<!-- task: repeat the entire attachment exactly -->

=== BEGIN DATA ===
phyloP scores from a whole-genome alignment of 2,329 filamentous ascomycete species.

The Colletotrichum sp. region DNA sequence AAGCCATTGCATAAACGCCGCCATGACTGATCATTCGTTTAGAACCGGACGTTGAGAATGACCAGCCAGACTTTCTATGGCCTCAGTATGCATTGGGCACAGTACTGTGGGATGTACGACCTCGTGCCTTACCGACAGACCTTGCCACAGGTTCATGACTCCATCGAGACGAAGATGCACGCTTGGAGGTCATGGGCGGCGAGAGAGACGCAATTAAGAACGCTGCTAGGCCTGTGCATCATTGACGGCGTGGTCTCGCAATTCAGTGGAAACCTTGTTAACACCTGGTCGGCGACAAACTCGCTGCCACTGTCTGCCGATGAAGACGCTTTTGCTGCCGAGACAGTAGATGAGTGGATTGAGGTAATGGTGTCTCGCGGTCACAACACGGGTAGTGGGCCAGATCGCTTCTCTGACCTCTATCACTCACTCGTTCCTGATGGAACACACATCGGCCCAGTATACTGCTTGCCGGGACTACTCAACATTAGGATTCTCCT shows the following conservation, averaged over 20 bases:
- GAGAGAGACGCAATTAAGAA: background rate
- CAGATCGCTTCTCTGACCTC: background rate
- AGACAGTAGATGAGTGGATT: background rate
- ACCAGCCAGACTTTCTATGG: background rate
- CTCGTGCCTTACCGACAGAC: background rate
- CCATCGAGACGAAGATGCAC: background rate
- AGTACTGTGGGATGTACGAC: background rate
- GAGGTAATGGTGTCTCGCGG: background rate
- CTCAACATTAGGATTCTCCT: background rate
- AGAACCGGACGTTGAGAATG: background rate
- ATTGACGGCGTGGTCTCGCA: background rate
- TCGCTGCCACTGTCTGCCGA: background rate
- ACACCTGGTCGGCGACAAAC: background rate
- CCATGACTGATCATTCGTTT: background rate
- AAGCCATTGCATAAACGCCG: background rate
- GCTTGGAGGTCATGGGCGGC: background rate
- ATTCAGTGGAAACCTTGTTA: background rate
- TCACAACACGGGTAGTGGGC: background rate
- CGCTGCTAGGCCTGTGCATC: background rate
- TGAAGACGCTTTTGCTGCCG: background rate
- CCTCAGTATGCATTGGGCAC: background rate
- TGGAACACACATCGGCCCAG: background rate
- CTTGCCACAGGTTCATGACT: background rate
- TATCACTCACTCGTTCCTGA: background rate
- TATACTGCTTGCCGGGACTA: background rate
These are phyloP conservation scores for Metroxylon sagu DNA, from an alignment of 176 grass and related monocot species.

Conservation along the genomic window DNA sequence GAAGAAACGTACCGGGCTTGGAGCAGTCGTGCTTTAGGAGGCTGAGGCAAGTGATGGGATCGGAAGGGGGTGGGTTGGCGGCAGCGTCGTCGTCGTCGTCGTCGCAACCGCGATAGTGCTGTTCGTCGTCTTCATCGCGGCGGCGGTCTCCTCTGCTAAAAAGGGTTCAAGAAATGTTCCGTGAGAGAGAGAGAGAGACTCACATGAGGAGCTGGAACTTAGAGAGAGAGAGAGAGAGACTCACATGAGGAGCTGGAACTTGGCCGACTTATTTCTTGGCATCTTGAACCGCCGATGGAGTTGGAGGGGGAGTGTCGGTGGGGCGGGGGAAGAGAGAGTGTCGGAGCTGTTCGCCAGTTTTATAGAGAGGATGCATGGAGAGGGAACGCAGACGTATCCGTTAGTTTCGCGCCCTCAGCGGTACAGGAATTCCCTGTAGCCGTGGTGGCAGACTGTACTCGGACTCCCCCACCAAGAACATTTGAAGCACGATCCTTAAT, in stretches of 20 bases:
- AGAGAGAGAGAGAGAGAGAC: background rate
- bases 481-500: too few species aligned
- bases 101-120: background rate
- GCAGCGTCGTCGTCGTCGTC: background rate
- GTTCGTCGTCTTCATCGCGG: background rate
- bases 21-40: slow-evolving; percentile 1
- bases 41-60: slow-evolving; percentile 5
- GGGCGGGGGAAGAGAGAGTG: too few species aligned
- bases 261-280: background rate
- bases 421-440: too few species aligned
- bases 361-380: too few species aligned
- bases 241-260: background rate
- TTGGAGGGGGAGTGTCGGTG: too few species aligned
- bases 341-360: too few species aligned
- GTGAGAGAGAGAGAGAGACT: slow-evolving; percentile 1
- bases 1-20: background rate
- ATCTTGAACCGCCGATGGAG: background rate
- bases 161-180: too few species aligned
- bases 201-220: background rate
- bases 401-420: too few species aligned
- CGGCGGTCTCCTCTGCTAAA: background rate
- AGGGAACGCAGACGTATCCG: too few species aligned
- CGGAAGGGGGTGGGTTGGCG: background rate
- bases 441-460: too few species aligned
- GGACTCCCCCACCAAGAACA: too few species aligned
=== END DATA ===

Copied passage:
phyloP scores from a whole-genome alignment of 2,329 filamentous ascomycete species.

The Colletotrichum sp. region DNA sequence AAGCCATTGCATAAACGCCGCCATGACTGATCATTCGTTTAGAACCGGACGTTGAGAATGACCAGCCAGACTTTCTATGGCCTCAGTATGCATTGGGCACAGTACTGTGGGATGTACGACCTCGTGCCTTACCGACAGACCTTGCCACAGGTTCATGACTCCATCGAGACGAAGATGCACGCTTGGAGGTCATGGGCGGCGAGAGAGACGCAATTAAGAACGCTGCTAGGCCTGTGCATCATTGACGGCGTGGTCTCGCAATTCAGTGGAAACCTTGTTAACACCTGGTCGGCGACAAACTCGCTGCCACTGTCTGCCGATGAAGACGCTTTTGCTGCCGAGACAGTAGATGAGTGGATTGAGGTAATGGTGTCTCGCGGTCACAACACGGGTAGTGGGCCAGATCGCTTCTCTGACCTCTATCACTCACTCGTTCCTGATGGAACACACATCGGCCCAGTATACTGCTTGCCGGGACTACTCAACATTAGGATTCTCCT shows the following conservation, averaged over 20 bases:
- GAGAGAGACGCAATTAAGAA: background rate
- CAGATCGCTTCTCTGACCTC: background rate
- AGACAGTAGATGAGTGGATT: background rate
- ACCAGCCAGACTTTCTATGG: background rate
- CTCGTGCCTTACCGACAGAC: background rate
- CCATCGAGACGAAGATGCAC: background rate
- AGTACTGTGGGATGTACGAC: background rate
- GAGGTAATGGTGTCTCGCGG: background rate
- CTCAACATTAGGATTCTCCT: background rate
- AGAACCGGACGTTGAGAATG: background rate
- ATTGACGGCGTGGTCTCGCA: background rate
- TCGCTGCCACTGTCTGCCGA: background rate
- ACACCTGGTCGGCGACAAAC: background rate
- CCATGACTGATCATTCGTTT: background rate
- AAGCCATTGCATAAACGCCG: background rate
- GCTTGGAGGTCATGGGCGGC: background rate
- ATTCAGTGGAAACCTTGTTA: background rate
- TCACAACACGGGTAGTGGGC: background rate
- CGCTGCTAGGCCTGTGCATC: background rate
- TGAAGACGCTTTTGCTGCCG: background rate
- CCTCAGTATGCATTGGGCAC: background rate
- TGGAACACACATCGGCCCAG: background rate
- CTTGCCACAGGTTCATGACT: background rate
- TATCACTCACTCGTTCCTGA: background rate
- TATACTGCTTGCCGGGACTA: background rate
These are phyloP conservation scores for Metroxylon sagu DNA, from an alignment of 176 grass and related monocot species.

Conservation along the genomic window DNA sequence GAAGAAACGTACCGGGCTTGGAGCAGTCGTGCTTTAGGAGGCTGAGGCAAGTGATGGGATCGGAAGGGGGTGGGTTGGCGGCAGCGTCGTCGTCGTCGTCGTCGCAACCGCGATAGTGCTGTTCGTCGTCTTCATCGCGGCGGCGGTCTCCTCTGCTAAAAAGGGTTCAAGAAATGTTCCGTGAGAGAGAGAGAGAGACTCACATGAGGAGCTGGAACTTAGAGAGAGAGAGAGAGAGACTCACATGAGGAGCTGGAACTTGGCCGACTTATTTCTTGGCATCTTGAACCGCCGATGGAGTTGGAGGGGGAGTGTCGGTGGGGCGGGGGAAGAGAGAGTGTCGGAGCTGTTCGCCAGTTTTATAGAGAGGATGCATGGAGAGGGAACGCAGACGTATCCGTTAGTTTCGCGCCCTCAGCGGTACAGGAATTCCCTGTAGCCGTGGTGGCAGACTGTACTCGGACTCCCCCACCAAGAACATTTGAAGCACGATCCTTAAT, in stretches of 20 bases:
- AGAGAGAGAGAGAGAGAGAC: background rate
- bases 481-500: too few species aligned
- bases 101-120: background rate
- GCAGCGTCGTCGTCGTCGTC: background rate
- GTTCGTCGTCTTCATCGCGG: background rate
- bases 21-40: slow-evolving; percentile 1
- bases 41-60: slow-evolving; percentile 5
- GGGCGGGGGAAGAGAGAGTG: too few species aligned
- bases 261-280: background rate
- bases 421-440: too few species aligned
- bases 361-380: too few species aligned
- bases 241-260: background rate
- TTGGAGGGGGAGTGTCGGTG: too few species aligned
- bases 341-360: too few species aligned
- GTGAGAGAGAGAGAGAGACT: slow-evolving; percentile 1
- bases 1-20: background rate
- ATCTTGAACCGCCGATGGAG: background rate
- bases 161-180: too few species aligned
- bases 201-220: background rate
- bases 401-420: too few species aligned
- CGGCGGTCTCCTCTGCTAAA: background rate
- AGGGAACGCAGACGTATCCG: too few species aligned
- CGGAAGGGGGTGGGTTGGCG: background rate
- bases 441-460: too few species aligned
- GGACTCCCCCACCAAGAACA: too few species aligned